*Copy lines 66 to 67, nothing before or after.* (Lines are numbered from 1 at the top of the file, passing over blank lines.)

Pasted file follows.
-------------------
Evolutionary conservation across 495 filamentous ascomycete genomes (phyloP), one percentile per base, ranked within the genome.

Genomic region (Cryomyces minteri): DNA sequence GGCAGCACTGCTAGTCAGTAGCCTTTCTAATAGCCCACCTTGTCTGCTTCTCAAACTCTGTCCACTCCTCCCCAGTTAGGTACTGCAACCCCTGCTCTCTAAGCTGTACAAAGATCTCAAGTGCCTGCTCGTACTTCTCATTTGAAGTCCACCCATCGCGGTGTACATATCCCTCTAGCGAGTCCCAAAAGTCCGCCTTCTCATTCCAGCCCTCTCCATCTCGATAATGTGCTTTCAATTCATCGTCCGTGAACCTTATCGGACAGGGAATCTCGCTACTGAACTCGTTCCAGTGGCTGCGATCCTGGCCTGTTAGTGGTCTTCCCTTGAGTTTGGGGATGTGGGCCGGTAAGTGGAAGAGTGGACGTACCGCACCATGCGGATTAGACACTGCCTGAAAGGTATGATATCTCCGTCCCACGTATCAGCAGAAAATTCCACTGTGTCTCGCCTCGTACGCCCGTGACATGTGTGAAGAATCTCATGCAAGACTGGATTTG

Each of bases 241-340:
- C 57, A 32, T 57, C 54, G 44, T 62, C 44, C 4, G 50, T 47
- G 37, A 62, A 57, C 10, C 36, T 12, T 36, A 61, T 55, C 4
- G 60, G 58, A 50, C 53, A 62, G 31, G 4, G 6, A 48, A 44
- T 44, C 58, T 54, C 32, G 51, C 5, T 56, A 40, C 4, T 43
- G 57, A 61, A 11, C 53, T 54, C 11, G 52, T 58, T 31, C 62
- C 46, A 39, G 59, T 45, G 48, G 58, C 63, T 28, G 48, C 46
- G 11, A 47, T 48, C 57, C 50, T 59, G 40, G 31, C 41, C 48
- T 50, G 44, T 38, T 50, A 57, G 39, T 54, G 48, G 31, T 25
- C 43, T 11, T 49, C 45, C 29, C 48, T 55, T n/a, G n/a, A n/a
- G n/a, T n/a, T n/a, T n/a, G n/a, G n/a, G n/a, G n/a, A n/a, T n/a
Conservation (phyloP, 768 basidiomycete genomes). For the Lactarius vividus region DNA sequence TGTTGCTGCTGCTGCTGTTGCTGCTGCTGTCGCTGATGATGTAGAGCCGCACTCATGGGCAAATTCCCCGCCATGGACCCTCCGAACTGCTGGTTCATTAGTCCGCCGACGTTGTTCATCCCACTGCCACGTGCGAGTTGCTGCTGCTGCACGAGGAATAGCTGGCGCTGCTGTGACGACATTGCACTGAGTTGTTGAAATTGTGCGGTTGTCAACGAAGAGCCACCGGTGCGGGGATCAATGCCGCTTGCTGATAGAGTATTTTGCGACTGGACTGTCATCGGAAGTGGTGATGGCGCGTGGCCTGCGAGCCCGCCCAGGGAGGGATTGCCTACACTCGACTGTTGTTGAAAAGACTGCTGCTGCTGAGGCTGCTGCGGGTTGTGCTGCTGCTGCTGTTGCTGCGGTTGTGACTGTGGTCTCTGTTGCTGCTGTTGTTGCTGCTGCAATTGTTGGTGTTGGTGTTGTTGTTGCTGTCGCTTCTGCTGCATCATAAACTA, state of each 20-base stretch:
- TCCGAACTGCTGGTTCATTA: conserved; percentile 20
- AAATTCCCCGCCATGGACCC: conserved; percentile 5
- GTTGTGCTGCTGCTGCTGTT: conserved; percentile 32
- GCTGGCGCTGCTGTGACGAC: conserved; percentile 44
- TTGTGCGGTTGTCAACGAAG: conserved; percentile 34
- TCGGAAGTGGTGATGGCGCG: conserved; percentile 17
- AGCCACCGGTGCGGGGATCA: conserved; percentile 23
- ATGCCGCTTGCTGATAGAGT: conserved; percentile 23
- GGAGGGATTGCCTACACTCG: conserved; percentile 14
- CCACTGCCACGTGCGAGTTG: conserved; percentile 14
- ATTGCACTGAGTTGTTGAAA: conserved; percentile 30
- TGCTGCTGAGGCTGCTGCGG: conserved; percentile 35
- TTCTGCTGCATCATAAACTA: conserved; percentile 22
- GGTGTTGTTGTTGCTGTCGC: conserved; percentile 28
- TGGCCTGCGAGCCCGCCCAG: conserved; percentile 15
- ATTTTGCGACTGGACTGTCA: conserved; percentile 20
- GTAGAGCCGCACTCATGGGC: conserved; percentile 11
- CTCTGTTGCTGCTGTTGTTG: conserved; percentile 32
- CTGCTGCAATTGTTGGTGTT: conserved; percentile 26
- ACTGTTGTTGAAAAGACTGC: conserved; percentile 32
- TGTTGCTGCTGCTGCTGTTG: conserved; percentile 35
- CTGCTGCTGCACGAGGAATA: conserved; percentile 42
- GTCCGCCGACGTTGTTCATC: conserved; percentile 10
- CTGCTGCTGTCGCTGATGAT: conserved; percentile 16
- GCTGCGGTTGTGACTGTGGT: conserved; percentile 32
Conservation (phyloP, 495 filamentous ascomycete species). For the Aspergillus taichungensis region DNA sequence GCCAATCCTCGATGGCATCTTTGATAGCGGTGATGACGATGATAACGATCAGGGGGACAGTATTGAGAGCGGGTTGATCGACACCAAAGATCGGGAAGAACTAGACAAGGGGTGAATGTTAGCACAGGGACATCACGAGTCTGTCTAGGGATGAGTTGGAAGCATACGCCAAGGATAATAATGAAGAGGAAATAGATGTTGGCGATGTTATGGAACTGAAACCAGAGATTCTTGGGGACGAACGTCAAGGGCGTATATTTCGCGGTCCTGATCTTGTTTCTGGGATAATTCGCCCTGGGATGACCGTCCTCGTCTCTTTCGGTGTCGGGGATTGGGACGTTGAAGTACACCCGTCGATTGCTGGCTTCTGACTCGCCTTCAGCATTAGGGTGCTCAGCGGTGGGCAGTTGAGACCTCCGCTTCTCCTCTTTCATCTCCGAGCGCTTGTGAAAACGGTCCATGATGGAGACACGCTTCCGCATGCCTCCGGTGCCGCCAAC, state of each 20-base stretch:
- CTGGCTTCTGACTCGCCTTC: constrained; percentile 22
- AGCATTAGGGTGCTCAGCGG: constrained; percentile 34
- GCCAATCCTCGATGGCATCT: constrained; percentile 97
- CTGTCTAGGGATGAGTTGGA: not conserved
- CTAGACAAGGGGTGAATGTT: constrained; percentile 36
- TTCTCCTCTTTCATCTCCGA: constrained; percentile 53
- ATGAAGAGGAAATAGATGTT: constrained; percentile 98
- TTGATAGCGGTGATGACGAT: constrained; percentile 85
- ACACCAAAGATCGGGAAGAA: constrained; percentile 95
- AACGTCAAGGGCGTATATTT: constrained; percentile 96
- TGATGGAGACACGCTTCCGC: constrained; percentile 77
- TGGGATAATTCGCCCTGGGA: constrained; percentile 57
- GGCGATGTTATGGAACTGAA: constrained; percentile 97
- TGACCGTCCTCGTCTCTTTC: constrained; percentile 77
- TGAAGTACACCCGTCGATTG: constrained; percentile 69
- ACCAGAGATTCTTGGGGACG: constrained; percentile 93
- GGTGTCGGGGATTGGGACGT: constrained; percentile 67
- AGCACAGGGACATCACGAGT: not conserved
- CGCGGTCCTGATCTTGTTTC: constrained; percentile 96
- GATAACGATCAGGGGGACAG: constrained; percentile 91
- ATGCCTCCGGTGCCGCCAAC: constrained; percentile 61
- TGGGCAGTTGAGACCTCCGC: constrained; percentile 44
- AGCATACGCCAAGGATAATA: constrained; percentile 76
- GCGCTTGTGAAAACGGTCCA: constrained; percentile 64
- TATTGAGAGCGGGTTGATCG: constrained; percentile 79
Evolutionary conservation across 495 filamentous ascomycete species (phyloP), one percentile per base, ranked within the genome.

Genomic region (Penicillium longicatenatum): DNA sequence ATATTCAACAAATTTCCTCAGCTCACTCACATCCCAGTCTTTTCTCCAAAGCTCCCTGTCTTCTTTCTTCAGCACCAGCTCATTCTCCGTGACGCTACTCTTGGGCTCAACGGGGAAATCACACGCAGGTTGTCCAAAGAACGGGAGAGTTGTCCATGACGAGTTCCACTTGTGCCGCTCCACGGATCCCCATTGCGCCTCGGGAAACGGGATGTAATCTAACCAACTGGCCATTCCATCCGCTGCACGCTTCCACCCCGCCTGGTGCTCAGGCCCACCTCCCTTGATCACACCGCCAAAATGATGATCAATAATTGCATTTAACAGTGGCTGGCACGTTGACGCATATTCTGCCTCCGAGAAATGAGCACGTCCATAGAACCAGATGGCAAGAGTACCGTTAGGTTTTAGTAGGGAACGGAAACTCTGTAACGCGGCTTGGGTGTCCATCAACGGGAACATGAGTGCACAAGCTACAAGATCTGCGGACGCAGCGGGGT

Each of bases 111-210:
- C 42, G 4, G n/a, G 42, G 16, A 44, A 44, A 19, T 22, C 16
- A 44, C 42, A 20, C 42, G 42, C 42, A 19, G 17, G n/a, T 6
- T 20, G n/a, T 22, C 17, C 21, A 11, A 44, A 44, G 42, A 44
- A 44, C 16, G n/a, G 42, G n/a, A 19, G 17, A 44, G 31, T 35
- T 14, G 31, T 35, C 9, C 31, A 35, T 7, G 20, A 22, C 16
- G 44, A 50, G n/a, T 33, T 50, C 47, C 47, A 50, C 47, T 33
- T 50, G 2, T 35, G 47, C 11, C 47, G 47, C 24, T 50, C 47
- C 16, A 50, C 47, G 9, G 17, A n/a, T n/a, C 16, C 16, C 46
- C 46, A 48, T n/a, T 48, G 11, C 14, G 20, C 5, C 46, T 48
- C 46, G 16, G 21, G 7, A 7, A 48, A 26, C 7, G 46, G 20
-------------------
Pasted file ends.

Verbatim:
Evolutionary conservation across 495 filamentous ascomycete species (phyloP), one percentile per base, ranked within the genome.

Genomic region (Penicillium longicatenatum): DNA sequence ATATTCAACAAATTTCCTCAGCTCACTCACATCCCAGTCTTTTCTCCAAAGCTCCCTGTCTTCTTTCTTCAGCACCAGCTCATTCTCCGTGACGCTACTCTTGGGCTCAACGGGGAAATCACACGCAGGTTGTCCAAAGAACGGGAGAGTTGTCCATGACGAGTTCCACTTGTGCCGCTCCACGGATCCCCATTGCGCCTCGGGAAACGGGATGTAATCTAACCAACTGGCCATTCCATCCGCTGCACGCTTCCACCCCGCCTGGTGCTCAGGCCCACCTCCCTTGATCACACCGCCAAAATGATGATCAATAATTGCATTTAACAGTGGCTGGCACGTTGACGCATATTCTGCCTCCGAGAAATGAGCACGTCCATAGAACCAGATGGCAAGAGTACCGTTAGGTTTTAGTAGGGAACGGAAACTCTGTAACGCGGCTTGGGTGTCCATCAACGGGAACATGAGTGCACAAGCTACAAGATCTGCGGACGCAGCGGGGT